RADOMYSHL, city in Zhitomir district, Ukraine. The Jewish community of Radomyshl was established in the 18th century. In 1792 it numbered 1,424 (80 percent of the total population), in 1847 2,734, and it increased to 7,502 (67 percent) in 1897. There were 161 Jewish artisans out of a total of 198. The community maintained a talmud torah and three secular schools. The district of Radomyshl included the communities of *Chernobyl near *Korosten (4,160), Brusilov (3,575), Malin (2,547), and others. The entire region was influenced by the teaching of the ḥasidic rabbis of Chernobyl. In May 1919 bands of peasants of the hetman Sokolovski organized pogroms in the Jewish communities of Radomyshl and neighboring towns. Hundreds (more than 400) of Jews were massacred and many others fled to the big cities. Under the Soviet regime, Jewish community life stopped and the town declined. In 1926 there were 4,637 Jews (36 percent of the total population) in Radomyshl, their number declining by 1939 to 2,348 (20 percent of the total population). The Germans entered the town on July 9, 1941, and established an open ghetto, where 15 persons were crowded per room. In August they killed 389, and on September 6 a unit of Sonderkommando 4A murdered 1,107 adults, and the Ukrainian auxiliary police murdered 561 children. Six mass graves mark the murder of Jews in the vicinity. Later, Jews were prohibited from gathering at the graves, since the militia claimed that for them to do so was to cause a "demonstration." Jews were also forbidden to erect a monument to the dead. In 1970 the Jewish population was estimated at about 250.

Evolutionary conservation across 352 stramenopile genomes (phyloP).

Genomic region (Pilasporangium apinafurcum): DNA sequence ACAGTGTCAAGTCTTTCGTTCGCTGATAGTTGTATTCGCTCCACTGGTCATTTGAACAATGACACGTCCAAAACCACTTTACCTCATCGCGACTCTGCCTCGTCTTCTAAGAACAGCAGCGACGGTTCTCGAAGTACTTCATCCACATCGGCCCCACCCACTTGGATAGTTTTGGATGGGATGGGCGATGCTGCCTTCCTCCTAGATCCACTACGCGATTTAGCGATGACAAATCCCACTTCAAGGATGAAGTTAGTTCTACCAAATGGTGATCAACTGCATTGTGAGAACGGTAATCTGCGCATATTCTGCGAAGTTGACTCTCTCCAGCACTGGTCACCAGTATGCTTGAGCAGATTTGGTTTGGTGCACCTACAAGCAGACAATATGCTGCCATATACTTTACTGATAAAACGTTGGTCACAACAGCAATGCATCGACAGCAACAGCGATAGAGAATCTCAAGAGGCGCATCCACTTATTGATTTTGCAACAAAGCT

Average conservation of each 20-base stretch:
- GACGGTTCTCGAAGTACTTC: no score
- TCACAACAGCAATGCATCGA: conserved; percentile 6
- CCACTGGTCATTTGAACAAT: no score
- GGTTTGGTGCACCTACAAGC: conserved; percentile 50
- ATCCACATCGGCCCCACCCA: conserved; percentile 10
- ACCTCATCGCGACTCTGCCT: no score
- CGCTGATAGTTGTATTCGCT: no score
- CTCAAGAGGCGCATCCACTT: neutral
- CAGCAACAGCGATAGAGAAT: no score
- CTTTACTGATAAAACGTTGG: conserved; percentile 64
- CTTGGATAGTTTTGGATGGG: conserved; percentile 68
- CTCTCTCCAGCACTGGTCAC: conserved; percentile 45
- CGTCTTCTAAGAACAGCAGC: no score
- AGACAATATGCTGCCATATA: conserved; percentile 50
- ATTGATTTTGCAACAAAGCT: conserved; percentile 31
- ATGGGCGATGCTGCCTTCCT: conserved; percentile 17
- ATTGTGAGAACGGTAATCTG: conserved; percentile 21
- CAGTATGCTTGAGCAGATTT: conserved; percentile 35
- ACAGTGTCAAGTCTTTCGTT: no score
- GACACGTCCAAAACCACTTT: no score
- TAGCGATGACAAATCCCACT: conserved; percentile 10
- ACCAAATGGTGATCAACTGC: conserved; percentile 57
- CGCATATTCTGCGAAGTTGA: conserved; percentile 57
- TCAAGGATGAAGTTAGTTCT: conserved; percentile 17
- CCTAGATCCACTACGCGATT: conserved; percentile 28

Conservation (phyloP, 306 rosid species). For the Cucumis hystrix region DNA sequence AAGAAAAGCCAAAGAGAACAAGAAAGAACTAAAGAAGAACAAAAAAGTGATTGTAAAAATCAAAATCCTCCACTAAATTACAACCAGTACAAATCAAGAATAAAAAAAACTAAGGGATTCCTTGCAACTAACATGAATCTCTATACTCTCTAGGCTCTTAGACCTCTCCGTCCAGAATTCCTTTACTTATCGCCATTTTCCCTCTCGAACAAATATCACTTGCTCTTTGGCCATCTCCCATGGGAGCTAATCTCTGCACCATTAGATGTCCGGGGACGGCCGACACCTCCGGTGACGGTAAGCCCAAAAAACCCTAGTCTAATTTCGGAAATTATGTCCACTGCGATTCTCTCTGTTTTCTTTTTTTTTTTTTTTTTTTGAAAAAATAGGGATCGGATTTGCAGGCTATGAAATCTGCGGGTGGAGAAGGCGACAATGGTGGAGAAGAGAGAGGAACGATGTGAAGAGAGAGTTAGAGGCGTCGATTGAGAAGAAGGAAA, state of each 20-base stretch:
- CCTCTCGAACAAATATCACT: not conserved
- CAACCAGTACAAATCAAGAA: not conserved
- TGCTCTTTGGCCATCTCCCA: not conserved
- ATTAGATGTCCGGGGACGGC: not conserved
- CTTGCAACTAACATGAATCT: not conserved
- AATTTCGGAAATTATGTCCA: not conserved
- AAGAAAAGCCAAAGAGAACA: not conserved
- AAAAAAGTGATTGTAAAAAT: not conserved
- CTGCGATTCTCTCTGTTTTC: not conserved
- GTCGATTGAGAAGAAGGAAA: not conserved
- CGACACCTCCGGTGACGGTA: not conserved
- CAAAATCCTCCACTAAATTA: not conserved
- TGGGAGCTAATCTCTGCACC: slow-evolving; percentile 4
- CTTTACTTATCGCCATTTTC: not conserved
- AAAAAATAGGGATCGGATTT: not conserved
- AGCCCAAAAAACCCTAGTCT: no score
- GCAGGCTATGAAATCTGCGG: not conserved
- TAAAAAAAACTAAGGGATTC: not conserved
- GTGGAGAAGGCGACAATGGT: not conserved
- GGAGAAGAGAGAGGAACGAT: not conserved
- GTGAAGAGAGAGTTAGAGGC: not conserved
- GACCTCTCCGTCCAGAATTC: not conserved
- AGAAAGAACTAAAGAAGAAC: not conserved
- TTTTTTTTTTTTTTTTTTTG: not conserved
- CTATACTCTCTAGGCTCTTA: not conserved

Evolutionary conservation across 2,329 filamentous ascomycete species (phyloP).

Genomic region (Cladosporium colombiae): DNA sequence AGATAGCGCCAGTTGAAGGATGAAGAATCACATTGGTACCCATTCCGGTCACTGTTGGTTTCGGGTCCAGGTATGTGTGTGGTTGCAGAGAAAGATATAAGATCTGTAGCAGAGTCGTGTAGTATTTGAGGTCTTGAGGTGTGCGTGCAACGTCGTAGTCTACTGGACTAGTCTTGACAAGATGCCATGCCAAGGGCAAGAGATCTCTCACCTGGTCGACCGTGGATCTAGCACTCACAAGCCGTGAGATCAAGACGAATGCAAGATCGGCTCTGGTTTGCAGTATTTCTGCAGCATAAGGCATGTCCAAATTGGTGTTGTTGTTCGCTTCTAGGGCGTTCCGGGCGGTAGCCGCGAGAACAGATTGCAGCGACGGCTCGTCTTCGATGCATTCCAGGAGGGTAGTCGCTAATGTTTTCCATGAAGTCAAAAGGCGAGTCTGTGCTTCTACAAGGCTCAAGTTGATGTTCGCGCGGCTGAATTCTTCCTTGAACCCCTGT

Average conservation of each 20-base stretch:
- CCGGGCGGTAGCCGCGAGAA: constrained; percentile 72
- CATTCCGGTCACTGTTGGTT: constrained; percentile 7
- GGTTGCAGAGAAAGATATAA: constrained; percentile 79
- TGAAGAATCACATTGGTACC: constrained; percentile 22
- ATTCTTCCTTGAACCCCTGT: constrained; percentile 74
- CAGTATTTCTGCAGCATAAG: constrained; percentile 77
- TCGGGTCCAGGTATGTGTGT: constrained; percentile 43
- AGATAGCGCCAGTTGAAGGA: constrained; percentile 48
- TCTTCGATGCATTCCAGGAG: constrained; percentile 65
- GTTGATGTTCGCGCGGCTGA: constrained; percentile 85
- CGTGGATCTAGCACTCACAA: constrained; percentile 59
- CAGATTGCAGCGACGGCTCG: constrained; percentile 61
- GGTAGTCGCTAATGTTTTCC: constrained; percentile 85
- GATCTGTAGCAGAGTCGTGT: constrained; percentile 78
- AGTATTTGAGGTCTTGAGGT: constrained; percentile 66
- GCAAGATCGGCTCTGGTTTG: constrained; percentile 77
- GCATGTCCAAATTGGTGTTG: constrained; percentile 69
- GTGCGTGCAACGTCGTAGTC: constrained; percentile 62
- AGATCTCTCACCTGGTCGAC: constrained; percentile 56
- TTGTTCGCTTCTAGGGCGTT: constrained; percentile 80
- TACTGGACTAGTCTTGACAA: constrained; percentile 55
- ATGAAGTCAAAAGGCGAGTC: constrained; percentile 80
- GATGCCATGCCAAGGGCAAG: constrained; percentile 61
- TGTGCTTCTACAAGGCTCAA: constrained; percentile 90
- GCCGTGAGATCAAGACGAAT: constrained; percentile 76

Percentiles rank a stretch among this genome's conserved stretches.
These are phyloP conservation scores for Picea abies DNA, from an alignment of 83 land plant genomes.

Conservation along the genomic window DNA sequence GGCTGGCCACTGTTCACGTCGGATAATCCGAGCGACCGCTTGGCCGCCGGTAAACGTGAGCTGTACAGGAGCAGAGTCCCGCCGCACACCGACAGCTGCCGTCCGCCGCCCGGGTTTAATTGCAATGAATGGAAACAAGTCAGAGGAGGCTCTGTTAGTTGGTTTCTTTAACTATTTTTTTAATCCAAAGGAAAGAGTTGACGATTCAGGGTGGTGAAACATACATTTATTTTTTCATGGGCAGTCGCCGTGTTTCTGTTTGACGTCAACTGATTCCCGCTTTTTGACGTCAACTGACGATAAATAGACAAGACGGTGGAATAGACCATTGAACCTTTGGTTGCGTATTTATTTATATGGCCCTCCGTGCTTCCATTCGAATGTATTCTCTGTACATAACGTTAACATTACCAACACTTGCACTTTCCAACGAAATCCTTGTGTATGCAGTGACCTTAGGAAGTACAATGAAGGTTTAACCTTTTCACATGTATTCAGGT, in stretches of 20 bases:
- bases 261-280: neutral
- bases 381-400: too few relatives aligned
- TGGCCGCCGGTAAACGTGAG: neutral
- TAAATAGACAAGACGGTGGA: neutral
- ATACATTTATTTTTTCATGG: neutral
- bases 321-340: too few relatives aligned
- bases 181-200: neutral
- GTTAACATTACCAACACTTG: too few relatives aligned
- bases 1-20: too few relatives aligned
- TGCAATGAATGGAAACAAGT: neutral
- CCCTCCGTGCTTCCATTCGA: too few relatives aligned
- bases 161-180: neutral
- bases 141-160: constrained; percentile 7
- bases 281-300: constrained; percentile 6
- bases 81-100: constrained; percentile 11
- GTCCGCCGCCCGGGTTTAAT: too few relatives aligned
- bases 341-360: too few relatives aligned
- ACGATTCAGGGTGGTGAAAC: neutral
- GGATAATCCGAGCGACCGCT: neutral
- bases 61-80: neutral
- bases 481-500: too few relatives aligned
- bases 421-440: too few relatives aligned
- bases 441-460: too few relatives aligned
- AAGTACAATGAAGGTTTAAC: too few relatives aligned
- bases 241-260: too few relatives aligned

Yidishe avtonomye un der Natsyonaler Sekretaryat in Ukraine (1920), 176, 180; E. Tcherikower, Di Ukrainer Pogromen in Yor 1919 (1965), 220–3.